The best books I read in 2018
What better way to start a new blog than with a round-up of the books I loved in 2018 and the ones I’m looking forward to in 2019?
According to Goodreads, I read 130 books in 2018, getting the 130th (The Vanishing Box by Elly Griffiths) in just before the cut-off. When I decided I should get back to blogging, and was wondering what I should blog about, books seemed the obvious choice - they’re my main form of entertainment, I have Opinions on them, and I’m never going to run out of things to read.
My 2018 reading resolution was to read at least one YA book every month, and I more than fulfilled it. Next year, I’m taking a less structured approach - I’ll just keep reading YA as and when I see something that looks good, blending YA more seamlessly with my adult fiction/non-fiction reading. I’m also hoping to clear some books from the SavedList on my library account, but no doubt I’ll cancel them out saving more titles ‘for later’ along the way!
I’ve summarised my year in books by picking a few titles and authors from different categories that really stood out to me. Some titles came out before 2018, but they were nonetheless ‘new to me’.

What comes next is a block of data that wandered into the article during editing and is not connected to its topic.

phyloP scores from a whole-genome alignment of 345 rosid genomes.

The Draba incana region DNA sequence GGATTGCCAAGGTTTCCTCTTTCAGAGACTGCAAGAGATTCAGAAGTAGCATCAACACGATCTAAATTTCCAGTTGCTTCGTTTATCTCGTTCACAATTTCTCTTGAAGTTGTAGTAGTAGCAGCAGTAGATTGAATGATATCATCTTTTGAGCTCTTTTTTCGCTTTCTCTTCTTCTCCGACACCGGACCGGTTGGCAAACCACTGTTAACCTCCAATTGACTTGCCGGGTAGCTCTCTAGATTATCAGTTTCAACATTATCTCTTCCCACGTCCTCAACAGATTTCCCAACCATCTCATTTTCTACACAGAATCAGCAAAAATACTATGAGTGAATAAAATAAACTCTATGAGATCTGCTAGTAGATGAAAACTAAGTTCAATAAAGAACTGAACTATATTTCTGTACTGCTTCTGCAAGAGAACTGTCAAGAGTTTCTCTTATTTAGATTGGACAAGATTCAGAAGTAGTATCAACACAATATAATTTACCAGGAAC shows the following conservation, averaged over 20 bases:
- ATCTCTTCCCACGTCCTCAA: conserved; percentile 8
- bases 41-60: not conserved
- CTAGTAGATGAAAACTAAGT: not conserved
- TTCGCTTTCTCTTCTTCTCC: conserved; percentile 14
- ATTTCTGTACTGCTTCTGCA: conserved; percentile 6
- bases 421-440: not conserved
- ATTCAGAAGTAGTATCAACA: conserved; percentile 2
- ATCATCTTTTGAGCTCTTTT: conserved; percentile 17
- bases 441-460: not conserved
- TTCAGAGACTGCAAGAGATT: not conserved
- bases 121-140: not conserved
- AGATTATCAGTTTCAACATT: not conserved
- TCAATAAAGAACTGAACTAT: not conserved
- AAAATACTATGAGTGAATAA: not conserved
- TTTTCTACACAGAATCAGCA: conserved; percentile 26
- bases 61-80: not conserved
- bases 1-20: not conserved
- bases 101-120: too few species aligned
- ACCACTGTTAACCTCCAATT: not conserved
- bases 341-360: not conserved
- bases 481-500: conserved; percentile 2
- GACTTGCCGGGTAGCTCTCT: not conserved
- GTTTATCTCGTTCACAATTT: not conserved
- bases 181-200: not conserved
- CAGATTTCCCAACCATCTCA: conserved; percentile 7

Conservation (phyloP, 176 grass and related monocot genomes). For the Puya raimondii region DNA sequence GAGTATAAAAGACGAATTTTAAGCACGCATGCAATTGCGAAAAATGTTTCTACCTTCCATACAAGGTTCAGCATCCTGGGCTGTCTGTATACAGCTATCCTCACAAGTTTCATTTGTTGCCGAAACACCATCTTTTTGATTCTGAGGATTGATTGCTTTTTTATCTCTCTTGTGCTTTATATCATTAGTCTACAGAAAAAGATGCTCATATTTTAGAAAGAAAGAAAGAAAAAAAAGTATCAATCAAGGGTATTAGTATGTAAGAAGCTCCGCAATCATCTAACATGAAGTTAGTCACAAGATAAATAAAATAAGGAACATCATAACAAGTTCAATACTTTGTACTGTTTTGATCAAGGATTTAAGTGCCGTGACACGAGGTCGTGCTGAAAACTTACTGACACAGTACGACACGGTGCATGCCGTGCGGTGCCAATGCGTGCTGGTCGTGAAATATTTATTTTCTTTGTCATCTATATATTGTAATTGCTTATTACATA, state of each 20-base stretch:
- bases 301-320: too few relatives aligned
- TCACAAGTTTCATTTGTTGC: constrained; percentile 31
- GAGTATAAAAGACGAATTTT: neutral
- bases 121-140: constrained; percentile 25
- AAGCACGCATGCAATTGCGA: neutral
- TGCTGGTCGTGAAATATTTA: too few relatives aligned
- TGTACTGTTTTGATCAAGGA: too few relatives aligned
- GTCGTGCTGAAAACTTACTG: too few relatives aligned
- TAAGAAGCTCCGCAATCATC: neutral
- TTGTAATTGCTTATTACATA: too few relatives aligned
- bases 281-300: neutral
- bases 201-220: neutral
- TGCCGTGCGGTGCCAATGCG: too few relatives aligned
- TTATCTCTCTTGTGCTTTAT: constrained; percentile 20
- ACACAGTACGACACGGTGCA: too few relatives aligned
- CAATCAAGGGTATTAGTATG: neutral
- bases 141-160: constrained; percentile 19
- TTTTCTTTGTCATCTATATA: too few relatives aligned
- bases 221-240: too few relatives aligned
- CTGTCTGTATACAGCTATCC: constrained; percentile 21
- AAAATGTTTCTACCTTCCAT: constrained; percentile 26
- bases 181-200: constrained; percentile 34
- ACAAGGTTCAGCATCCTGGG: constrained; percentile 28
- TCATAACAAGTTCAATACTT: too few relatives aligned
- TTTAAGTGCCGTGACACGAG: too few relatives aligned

Fiction Top 5
I mostly read fiction, so this was a tough decision!
I feel as though this Top 5 represents a good spread of genres - I read so much crime fiction that it could have easily just been that. Val McDermid has long been one of my favourite authors, and Broken Ground, the fourth Karen Pirie novel, blew me away with its levels of intrigue, suspense and technical detail.
I’ve read quite a few historical crime novels this year (half of M. R. C. Kasasian’s Grice & Middleton series, The Seven Deaths of Evelyn Hardcastle by Stuart Turton, The House on Half Moon Street by Alex Reeve, The House on Vesper Sands by Paraic O’Donnell), and The Way of All Flesh by Ambrose Parry (Chris Brookmyre & Marisa Haetzman) was my absolute favourite. It’s really rich in historical detail, unflinchingly brutal and gory in places and snort-inducing in others, and keeps you in suspense throughout.